What can researchers and research communicators do to address online abuse?

Unhappy Teenage Girl Closing Lid Of Laptop Computer After Online Abuse And Bullying On Social Media

The Internet was supposed to bring us together, and in some ways, it has, says Dr. Jaigris Hodson, a Royal Roads University associate professor in the College of Interdisciplinary Studies and Canada Research Chair in Digital Communication for the Public Interest. But increasingly, more and more of us have been exposed to its dark side.

She’s talking about online anti-social behaviour – things like trolling, cyber bullying, harassment and doxing (revealing someone’s address or other personal information online). 

If you’re like more than 30 per cent of Canadians, you’ve seen it — or worse — been the target of it yourself.

According to a new report from Toronto Metropolitan University’s Social Media Lab, which Hodson is a research coordinator, it’s dangerously on the rise, and that has a negative impact on some more than others.

“When people in marginalized populations have a job that involves communicating online, you’re more exposed and it can prevent us from being able to do our jobs well,” she says. “If we do our jobs and we are exposed to things like online harassment, that can have really important negative psychological and emotional impacts.”

Not only that, it can also give rise to misinformation – which has become increasingly problematic.

“Researchers and communicators are vanguards against misinformation,” Hodson says. “When people harass us in order to silence us because they don’t like the evidence we share, then it means that misinformation is allowed to spread.”

That’s why she, alongside colleagues from Royal Roads, Toronto Metropolitan University and the University of British Columbia are hosting a workshop, designed to help some of those most at-risk to prevent and address online abuse.

Attend the workshop

The online workshop, titled What Can Researchers and Research Communicators Do to Address Online Abuse?, happens November 23 from 10 to 11:30 a.m. PST. It’s specifically designed to support researchers and research communicators, but it’s open to everyone.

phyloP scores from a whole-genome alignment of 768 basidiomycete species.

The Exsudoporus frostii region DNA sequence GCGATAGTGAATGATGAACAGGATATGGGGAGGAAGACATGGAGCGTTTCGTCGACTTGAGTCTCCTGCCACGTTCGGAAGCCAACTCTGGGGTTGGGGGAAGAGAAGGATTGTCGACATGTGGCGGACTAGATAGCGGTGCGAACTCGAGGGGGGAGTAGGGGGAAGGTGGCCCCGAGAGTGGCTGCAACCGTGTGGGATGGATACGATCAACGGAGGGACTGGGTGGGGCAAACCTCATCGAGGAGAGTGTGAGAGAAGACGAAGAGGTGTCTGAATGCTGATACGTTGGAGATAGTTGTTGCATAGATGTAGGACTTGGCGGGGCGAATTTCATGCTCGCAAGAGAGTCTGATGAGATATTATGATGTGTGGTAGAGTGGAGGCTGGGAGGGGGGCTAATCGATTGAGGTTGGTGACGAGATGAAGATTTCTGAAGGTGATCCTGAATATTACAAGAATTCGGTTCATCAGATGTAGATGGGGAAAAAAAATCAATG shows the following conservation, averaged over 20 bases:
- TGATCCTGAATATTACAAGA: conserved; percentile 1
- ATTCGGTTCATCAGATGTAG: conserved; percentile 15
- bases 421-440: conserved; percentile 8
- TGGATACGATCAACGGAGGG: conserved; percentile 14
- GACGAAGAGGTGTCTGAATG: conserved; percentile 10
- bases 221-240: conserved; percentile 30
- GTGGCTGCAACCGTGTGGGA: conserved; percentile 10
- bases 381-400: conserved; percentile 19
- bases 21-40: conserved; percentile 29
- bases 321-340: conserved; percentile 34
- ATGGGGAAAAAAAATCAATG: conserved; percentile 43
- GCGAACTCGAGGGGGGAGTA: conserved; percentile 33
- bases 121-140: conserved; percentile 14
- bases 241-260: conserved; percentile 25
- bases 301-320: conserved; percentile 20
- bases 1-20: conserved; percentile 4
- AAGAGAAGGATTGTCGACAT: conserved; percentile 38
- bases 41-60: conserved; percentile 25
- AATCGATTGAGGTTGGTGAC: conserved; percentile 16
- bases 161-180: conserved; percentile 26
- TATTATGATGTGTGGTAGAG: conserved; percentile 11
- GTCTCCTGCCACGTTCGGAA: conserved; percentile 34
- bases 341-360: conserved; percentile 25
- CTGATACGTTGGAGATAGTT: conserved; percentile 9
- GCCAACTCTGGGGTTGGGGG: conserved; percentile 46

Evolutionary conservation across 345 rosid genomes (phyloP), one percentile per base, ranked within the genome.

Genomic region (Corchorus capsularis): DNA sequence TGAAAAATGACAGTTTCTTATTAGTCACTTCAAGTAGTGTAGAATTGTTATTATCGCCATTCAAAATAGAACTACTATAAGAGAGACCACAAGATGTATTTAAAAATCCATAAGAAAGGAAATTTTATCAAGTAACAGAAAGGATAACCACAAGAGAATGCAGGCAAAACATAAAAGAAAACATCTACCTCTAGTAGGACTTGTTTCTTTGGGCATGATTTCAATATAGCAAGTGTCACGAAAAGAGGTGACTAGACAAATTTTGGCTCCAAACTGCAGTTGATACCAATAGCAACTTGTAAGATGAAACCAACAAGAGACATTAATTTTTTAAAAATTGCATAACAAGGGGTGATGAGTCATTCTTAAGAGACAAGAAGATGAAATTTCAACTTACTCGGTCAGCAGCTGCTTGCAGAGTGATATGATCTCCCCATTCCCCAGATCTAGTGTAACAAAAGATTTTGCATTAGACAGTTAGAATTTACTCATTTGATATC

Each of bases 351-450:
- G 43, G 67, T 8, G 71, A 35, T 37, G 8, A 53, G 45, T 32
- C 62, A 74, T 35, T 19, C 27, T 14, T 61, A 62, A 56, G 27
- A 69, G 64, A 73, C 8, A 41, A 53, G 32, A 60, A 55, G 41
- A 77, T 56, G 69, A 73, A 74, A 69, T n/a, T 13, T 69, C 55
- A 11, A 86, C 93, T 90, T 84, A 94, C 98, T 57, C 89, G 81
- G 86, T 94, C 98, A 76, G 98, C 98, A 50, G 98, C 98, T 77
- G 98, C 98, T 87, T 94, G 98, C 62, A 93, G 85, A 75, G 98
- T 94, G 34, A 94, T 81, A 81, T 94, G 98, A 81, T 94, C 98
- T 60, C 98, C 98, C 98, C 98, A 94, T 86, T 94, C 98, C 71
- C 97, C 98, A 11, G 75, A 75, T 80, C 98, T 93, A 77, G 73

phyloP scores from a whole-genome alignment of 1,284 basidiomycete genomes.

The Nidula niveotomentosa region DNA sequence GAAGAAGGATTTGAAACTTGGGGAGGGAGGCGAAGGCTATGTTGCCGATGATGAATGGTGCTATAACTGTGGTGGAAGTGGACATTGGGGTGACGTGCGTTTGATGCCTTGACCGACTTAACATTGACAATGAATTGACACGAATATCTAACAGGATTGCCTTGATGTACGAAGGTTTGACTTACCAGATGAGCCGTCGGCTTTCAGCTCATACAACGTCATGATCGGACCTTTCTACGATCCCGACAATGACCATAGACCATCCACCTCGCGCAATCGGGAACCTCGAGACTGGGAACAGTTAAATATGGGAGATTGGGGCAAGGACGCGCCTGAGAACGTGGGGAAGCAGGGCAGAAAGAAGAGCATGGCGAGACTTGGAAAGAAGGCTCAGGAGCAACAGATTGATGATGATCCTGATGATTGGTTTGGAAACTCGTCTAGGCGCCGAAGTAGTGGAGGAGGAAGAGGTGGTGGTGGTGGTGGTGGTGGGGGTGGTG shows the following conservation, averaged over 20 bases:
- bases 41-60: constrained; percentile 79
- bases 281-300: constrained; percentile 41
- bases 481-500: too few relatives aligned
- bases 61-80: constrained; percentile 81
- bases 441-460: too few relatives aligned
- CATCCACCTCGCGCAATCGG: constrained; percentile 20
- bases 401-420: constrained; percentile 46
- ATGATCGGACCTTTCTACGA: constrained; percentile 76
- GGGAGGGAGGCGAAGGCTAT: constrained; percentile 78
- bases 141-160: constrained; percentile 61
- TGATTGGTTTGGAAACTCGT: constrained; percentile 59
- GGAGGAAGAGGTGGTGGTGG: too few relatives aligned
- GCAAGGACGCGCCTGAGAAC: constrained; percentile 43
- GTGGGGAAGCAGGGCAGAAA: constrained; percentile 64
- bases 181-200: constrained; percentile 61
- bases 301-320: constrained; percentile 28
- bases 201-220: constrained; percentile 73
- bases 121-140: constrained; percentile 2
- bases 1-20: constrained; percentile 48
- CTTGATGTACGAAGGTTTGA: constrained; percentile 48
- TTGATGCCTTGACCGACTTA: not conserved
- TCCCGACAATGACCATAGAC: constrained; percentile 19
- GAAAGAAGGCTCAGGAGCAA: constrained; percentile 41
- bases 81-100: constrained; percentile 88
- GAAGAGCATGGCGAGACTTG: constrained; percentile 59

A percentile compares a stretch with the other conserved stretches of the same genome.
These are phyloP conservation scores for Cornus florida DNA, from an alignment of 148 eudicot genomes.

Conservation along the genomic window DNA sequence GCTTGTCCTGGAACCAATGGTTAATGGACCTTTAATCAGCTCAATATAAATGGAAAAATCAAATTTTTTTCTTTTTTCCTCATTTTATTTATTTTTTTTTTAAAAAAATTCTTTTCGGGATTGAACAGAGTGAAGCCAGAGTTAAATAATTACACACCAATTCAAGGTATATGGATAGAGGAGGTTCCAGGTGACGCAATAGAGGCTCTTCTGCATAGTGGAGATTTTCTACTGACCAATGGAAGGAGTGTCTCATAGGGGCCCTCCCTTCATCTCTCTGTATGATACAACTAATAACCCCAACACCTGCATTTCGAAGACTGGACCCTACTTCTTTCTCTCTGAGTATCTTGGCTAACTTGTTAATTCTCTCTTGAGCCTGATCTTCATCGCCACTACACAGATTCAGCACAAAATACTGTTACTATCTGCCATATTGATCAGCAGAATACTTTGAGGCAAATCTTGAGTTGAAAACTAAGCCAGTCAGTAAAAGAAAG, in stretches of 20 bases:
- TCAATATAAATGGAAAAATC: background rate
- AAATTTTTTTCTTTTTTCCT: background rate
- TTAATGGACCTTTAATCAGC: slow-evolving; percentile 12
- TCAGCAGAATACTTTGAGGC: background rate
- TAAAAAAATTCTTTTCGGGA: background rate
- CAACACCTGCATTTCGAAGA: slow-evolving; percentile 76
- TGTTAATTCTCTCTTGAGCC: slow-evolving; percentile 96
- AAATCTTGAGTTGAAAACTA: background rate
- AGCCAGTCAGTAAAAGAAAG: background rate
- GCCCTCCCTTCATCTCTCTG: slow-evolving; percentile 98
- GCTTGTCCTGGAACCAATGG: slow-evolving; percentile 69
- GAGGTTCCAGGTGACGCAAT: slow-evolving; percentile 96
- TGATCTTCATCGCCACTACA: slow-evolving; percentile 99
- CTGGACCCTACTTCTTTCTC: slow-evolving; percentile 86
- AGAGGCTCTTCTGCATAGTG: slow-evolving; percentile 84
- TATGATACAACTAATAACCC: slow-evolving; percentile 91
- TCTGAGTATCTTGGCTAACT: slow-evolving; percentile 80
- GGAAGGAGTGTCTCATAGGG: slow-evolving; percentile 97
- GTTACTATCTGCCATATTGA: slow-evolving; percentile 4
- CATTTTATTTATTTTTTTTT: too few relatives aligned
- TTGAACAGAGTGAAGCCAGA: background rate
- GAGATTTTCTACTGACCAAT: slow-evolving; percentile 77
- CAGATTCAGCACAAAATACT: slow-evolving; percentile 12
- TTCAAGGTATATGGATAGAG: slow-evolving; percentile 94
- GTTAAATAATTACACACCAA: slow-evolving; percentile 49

The workshop covers scenarios and strategies to protect yourself online, including how to limit the amount of data you expose online.

“None of us should have to deal with this alone,” Hodson says, adding that she and her team have met so many just doing that over the course of their research.

“I think people don’t realize that we could be a community. I think one of the broader goals for this and our work going forward is to help people recognize that they’re not alone and we really are stronger together.”

Learn more about the workshop and register now.


Top tips for dealing with online anti-social behaviour

Seek support. 

Speak with family, friends and colleagues who can provide moral support and help block and delete harmful content. Speak with your IT department if you have one. Form a community of practice.

Protect your personal information. 

Use a password manager to keep your personal online profile safe and protected. Avoid publishing anything online that has meta data that can identify personal information like your address.